S A I N T S: “ANOTHER FAILED PROPHECY”
“Emma endured an agonizing labor and gave birth to a boy. The baby was frail and sickly and did not live long. The ordeal left Emma physically drained and emotionally devastated, and for a time it seemed she might die too.”
Saints – Volume 1: The Standard of Truth 1815-1846 (Salt Lake City, UT: The Church of Jesus Christ of Latter-day Saints, 4 September 2018), 51.
Prior to the birth of their first son, several people asked the young Prophet if he knew who would be translating the plates into English. Before accepting the job, Joseph told the curious that the translation would be done by his firstborn son while he was yet a child.
Unfortunately, the child died at birth on 15 June 1828 and was disfigured with birth defects. In 1831, their next born son also died at birth, a year after the publication of the Book of Mormon. His first surviving son was born in 1832 and with his mother, founded a church in opposition to the LDS faith when it was taken over by Brigham Young.
“Smith probably said the plates would be shown to a few chosen individuals at some future time because Hale asked ‘who was to be the first who would be allowed to see [them]?’ Perhaps sensitive to Emma’s feelings, Isaac reported only that Smith said it was to be ‘a young child.’ Other residents of Harmony were less reserved. Sophia Lewis, the wife of Levi Lewis, who was a relative of Isaac Hale’s wife, remembered that Smith said ‘the book of plates could not be opened under penalty of death by any other person but his (Smith’s) first-born, which was to be a male’ (Sophia Lewis, Statement, 1834; in ‘Mormonism,’ Susquehanna Register and Northern Pennsylvanian 9; 1 May 1834).
“Joshua McKune, who married Esther Lewis, a niece of Isaac Hale’s wife, said Smith ‘told him that (Smith’s) first-born child was to translate the characters, and hieroglyphics, upon the plates into our language at the age of three years’ (Joshua McKune, Statement, 1834; in ‘Mormonism,’ Susquehanna Register and Northern Pennsylvanian 9; 1 May 1834).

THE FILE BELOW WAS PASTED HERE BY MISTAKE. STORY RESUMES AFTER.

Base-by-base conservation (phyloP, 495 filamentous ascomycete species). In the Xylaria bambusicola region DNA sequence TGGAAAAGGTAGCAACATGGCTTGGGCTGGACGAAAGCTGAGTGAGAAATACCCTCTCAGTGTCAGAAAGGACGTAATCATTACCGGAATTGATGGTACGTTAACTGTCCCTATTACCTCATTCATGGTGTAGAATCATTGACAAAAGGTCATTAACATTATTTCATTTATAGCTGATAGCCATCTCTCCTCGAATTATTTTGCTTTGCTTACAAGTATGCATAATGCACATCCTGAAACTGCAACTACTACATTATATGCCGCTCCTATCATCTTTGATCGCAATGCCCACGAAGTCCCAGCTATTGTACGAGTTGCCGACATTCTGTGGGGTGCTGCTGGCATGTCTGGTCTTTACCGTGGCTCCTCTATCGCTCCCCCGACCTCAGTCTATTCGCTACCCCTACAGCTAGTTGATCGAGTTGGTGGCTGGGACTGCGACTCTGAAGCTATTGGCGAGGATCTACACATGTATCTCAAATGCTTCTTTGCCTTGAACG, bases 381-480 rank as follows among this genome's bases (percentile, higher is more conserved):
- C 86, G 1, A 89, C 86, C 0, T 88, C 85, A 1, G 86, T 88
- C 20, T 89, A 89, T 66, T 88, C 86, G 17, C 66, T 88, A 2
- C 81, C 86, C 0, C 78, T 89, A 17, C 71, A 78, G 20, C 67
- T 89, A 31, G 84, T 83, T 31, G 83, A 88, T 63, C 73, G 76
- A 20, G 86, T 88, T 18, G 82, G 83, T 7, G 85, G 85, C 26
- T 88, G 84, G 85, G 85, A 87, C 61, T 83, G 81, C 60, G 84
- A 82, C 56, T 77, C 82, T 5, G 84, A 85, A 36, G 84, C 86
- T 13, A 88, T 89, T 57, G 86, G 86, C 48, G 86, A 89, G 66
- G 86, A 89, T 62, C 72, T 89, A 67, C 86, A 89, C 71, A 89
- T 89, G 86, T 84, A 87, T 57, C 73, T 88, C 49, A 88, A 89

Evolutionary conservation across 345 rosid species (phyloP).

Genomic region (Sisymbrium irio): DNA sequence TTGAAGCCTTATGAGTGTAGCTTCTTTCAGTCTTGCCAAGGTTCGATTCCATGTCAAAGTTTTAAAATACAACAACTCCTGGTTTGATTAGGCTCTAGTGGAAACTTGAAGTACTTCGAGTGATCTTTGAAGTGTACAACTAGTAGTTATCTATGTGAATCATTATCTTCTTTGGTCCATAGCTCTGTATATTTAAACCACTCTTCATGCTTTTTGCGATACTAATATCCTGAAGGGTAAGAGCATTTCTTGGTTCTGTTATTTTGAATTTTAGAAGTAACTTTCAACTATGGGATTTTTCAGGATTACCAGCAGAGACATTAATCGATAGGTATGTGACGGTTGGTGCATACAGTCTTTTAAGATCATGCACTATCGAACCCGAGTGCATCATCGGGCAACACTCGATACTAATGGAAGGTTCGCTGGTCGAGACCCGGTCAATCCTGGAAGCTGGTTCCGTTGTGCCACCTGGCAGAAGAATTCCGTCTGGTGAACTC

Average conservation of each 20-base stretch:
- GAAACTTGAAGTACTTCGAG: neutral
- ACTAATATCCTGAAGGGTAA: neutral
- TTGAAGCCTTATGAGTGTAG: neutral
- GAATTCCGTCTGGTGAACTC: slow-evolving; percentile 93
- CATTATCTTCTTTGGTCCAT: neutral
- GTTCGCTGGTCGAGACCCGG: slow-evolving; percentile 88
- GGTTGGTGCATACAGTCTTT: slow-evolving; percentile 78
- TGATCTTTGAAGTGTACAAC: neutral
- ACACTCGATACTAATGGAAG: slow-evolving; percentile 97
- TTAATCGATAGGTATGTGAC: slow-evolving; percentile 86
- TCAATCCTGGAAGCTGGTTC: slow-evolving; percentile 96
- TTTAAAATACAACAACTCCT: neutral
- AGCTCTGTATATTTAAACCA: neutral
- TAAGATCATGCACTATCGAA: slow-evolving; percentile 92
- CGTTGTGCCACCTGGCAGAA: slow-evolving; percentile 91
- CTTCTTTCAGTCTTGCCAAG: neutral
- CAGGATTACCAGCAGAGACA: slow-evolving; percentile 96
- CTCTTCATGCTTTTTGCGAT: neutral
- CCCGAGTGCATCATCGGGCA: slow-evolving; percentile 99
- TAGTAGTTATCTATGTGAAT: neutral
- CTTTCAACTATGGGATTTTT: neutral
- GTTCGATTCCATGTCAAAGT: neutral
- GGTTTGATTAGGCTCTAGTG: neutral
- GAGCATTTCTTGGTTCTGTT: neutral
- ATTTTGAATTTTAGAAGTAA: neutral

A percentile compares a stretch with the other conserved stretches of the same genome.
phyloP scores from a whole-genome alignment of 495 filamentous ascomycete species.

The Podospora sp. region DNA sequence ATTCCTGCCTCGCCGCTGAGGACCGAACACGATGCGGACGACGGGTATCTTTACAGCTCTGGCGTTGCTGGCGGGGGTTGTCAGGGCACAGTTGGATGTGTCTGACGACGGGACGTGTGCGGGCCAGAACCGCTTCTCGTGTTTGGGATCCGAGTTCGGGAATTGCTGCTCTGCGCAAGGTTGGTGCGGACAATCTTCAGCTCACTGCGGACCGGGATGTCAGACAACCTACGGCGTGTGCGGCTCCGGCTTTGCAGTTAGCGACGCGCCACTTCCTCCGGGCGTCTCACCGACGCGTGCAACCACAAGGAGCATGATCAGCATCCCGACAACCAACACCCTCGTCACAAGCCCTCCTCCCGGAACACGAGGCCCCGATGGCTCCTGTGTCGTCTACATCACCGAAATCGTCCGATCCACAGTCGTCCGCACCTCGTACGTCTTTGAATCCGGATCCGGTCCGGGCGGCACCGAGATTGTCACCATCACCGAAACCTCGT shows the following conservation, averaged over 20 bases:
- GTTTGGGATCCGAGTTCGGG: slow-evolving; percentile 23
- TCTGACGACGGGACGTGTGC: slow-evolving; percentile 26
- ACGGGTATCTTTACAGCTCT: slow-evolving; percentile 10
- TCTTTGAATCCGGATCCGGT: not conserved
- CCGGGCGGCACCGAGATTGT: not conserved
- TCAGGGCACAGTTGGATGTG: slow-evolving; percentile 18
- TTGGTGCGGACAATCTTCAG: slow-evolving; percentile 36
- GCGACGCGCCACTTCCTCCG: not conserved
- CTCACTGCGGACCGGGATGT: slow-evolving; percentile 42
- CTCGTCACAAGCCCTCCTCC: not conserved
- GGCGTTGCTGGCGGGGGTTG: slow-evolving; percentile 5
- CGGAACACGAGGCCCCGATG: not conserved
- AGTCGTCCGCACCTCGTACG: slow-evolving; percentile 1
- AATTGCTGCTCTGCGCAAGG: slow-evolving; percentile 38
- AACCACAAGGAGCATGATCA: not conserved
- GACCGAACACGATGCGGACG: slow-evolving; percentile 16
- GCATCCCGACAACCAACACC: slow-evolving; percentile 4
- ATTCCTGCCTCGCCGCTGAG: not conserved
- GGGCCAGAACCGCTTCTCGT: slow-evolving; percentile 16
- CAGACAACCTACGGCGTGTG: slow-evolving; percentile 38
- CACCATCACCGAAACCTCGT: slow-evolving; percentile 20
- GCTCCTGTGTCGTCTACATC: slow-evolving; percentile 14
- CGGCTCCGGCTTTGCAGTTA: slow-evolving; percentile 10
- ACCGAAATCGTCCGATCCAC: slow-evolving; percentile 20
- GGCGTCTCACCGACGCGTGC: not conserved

“By this time, Emma was three to four months pregnant. While Smith correctly predicted the infant’s sex, he did not foresee that the child would die shortly after birth.”
Dan Vogel, Joseph Smith: The Making of a Prophet (Salt Lake City, UT: Signature Books, 15 April 2004), 111-112.
There can be little doubt as to why the church wouldn’t want to include this unsuccessful prediction in their new narrative. They included Moroni’s request for Alvin (failed), followed by a more nebulous reply from the angel of “you will know,” which was apparently Samuel Lawrence (failed), and ultimately switched to Emma.
The chaos surrounding every aspect of this tale prior to the translation of the Book of Mormon should be enough to scare away even the strongest investigator… if they were only allowed to know about it.
RE-rewrite: “Joseph predicted the Book of Mormon would be translated by his firstborn son when 3-years old. Soon thereafter, Emma endured an agonizing labor and gave birth to a boy. The baby was frail and sickly and did not live long. The ordeal left Emma physically drained and emotionally devastated, and for a time it seemed she might die too. Because of this loss, Joseph knew the task of translation would be left up to him.”